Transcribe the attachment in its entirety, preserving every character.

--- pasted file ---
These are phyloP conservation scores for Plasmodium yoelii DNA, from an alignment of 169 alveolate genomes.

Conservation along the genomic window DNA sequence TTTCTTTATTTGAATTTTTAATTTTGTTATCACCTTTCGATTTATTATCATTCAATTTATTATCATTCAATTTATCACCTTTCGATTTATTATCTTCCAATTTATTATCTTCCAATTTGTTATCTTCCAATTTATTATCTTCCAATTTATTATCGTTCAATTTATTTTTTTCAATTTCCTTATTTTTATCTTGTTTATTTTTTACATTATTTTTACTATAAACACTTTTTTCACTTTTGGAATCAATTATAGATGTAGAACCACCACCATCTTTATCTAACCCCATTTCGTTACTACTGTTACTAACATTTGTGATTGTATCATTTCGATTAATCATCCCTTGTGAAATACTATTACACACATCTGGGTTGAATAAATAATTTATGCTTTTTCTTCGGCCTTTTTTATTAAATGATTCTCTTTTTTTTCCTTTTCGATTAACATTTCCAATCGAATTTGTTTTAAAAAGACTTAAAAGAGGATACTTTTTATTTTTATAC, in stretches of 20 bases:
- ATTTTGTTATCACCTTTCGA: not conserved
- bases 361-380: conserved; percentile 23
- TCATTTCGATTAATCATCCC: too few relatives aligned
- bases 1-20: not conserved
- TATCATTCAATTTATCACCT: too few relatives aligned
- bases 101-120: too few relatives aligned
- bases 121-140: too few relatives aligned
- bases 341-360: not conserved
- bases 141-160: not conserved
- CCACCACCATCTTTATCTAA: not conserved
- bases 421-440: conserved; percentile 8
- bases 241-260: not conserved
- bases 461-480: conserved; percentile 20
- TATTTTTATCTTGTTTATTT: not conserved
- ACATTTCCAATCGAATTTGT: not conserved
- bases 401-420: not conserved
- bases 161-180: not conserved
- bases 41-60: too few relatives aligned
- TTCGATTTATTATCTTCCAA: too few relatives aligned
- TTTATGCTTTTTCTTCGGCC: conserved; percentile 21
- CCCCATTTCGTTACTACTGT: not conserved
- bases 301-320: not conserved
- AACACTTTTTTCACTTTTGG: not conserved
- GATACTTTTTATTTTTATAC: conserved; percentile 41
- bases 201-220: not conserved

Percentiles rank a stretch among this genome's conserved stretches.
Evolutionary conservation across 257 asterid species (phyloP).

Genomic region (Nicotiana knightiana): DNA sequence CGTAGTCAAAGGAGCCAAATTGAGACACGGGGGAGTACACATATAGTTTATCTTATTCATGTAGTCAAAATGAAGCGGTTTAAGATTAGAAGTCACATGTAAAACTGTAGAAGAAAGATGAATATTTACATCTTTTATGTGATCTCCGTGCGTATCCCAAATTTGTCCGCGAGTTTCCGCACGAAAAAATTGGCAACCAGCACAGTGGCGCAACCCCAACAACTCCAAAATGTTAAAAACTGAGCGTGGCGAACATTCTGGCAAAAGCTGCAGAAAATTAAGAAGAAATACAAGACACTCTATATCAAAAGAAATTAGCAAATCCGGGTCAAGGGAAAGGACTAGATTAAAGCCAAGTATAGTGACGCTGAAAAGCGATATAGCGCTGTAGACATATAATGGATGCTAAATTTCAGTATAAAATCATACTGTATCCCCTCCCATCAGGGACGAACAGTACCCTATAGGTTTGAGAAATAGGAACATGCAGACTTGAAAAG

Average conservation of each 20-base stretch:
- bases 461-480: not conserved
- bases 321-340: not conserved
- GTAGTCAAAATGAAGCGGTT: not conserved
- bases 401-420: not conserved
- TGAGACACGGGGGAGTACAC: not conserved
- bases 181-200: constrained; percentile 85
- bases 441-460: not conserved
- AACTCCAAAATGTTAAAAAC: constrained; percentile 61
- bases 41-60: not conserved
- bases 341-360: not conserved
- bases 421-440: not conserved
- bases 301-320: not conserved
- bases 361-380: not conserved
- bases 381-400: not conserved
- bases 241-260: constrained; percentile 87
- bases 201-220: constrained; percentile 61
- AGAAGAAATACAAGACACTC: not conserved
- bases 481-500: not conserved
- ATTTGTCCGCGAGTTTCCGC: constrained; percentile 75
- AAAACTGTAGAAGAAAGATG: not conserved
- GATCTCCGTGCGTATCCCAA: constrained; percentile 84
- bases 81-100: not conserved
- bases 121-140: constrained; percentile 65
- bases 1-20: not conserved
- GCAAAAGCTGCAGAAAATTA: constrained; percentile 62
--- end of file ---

These are phyloP conservation scores for Plasmodium yoelii DNA, from an alignment of 169 alveolate genomes.

Conservation along the genomic window DNA sequence TTTCTTTATTTGAATTTTTAATTTTGTTATCACCTTTCGATTTATTATCATTCAATTTATTATCATTCAATTTATCACCTTTCGATTTATTATCTTCCAATTTATTATCTTCCAATTTGTTATCTTCCAATTTATTATCTTCCAATTTATTATCGTTCAATTTATTTTTTTCAATTTCCTTATTTTTATCTTGTTTATTTTTTACATTATTTTTACTATAAACACTTTTTTCACTTTTGGAATCAATTATAGATGTAGAACCACCACCATCTTTATCTAACCCCATTTCGTTACTACTGTTACTAACATTTGTGATTGTATCATTTCGATTAATCATCCCTTGTGAAATACTATTACACACATCTGGGTTGAATAAATAATTTATGCTTTTTCTTCGGCCTTTTTTATTAAATGATTCTCTTTTTTTTCCTTTTCGATTAACATTTCCAATCGAATTTGTTTTAAAAAGACTTAAAAGAGGATACTTTTTATTTTTATAC, in stretches of 20 bases:
- ATTTTGTTATCACCTTTCGA: not conserved
- bases 361-380: conserved; percentile 23
- TCATTTCGATTAATCATCCC: too few relatives aligned
- bases 1-20: not conserved
- TATCATTCAATTTATCACCT: too few relatives aligned
- bases 101-120: too few relatives aligned
- bases 121-140: too few relatives aligned
- bases 341-360: not conserved
- bases 141-160: not conserved
- CCACCACCATCTTTATCTAA: not conserved
- bases 421-440: conserved; percentile 8
- bases 241-260: not conserved
- bases 461-480: conserved; percentile 20
- TATTTTTATCTTGTTTATTT: not conserved
- ACATTTCCAATCGAATTTGT: not conserved
- bases 401-420: not conserved
- bases 161-180: not conserved
- bases 41-60: too few relatives aligned
- TTCGATTTATTATCTTCCAA: too few relatives aligned
- TTTATGCTTTTTCTTCGGCC: conserved; percentile 21
- CCCCATTTCGTTACTACTGT: not conserved
- bases 301-320: not conserved
- AACACTTTTTTCACTTTTGG: not conserved
- GATACTTTTTATTTTTATAC: conserved; percentile 41
- bases 201-220: not conserved

Percentiles rank a stretch among this genome's conserved stretches.
Evolutionary conservation across 257 asterid species (phyloP).

Genomic region (Nicotiana knightiana): DNA sequence CGTAGTCAAAGGAGCCAAATTGAGACACGGGGGAGTACACATATAGTTTATCTTATTCATGTAGTCAAAATGAAGCGGTTTAAGATTAGAAGTCACATGTAAAACTGTAGAAGAAAGATGAATATTTACATCTTTTATGTGATCTCCGTGCGTATCCCAAATTTGTCCGCGAGTTTCCGCACGAAAAAATTGGCAACCAGCACAGTGGCGCAACCCCAACAACTCCAAAATGTTAAAAACTGAGCGTGGCGAACATTCTGGCAAAAGCTGCAGAAAATTAAGAAGAAATACAAGACACTCTATATCAAAAGAAATTAGCAAATCCGGGTCAAGGGAAAGGACTAGATTAAAGCCAAGTATAGTGACGCTGAAAAGCGATATAGCGCTGTAGACATATAATGGATGCTAAATTTCAGTATAAAATCATACTGTATCCCCTCCCATCAGGGACGAACAGTACCCTATAGGTTTGAGAAATAGGAACATGCAGACTTGAAAAG

Average conservation of each 20-base stretch:
- bases 461-480: not conserved
- bases 321-340: not conserved
- GTAGTCAAAATGAAGCGGTT: not conserved
- bases 401-420: not conserved
- TGAGACACGGGGGAGTACAC: not conserved
- bases 181-200: constrained; percentile 85
- bases 441-460: not conserved
- AACTCCAAAATGTTAAAAAC: constrained; percentile 61
- bases 41-60: not conserved
- bases 341-360: not conserved
- bases 421-440: not conserved
- bases 301-320: not conserved
- bases 361-380: not conserved
- bases 381-400: not conserved
- bases 241-260: constrained; percentile 87
- bases 201-220: constrained; percentile 61
- AGAAGAAATACAAGACACTC: not conserved
- bases 481-500: not conserved
- ATTTGTCCGCGAGTTTCCGC: constrained; percentile 75
- AAAACTGTAGAAGAAAGATG: not conserved
- GATCTCCGTGCGTATCCCAA: constrained; percentile 84
- bases 81-100: not conserved
- bases 121-140: constrained; percentile 65
- bases 1-20: not conserved
- GCAAAAGCTGCAGAAAATTA: constrained; percentile 62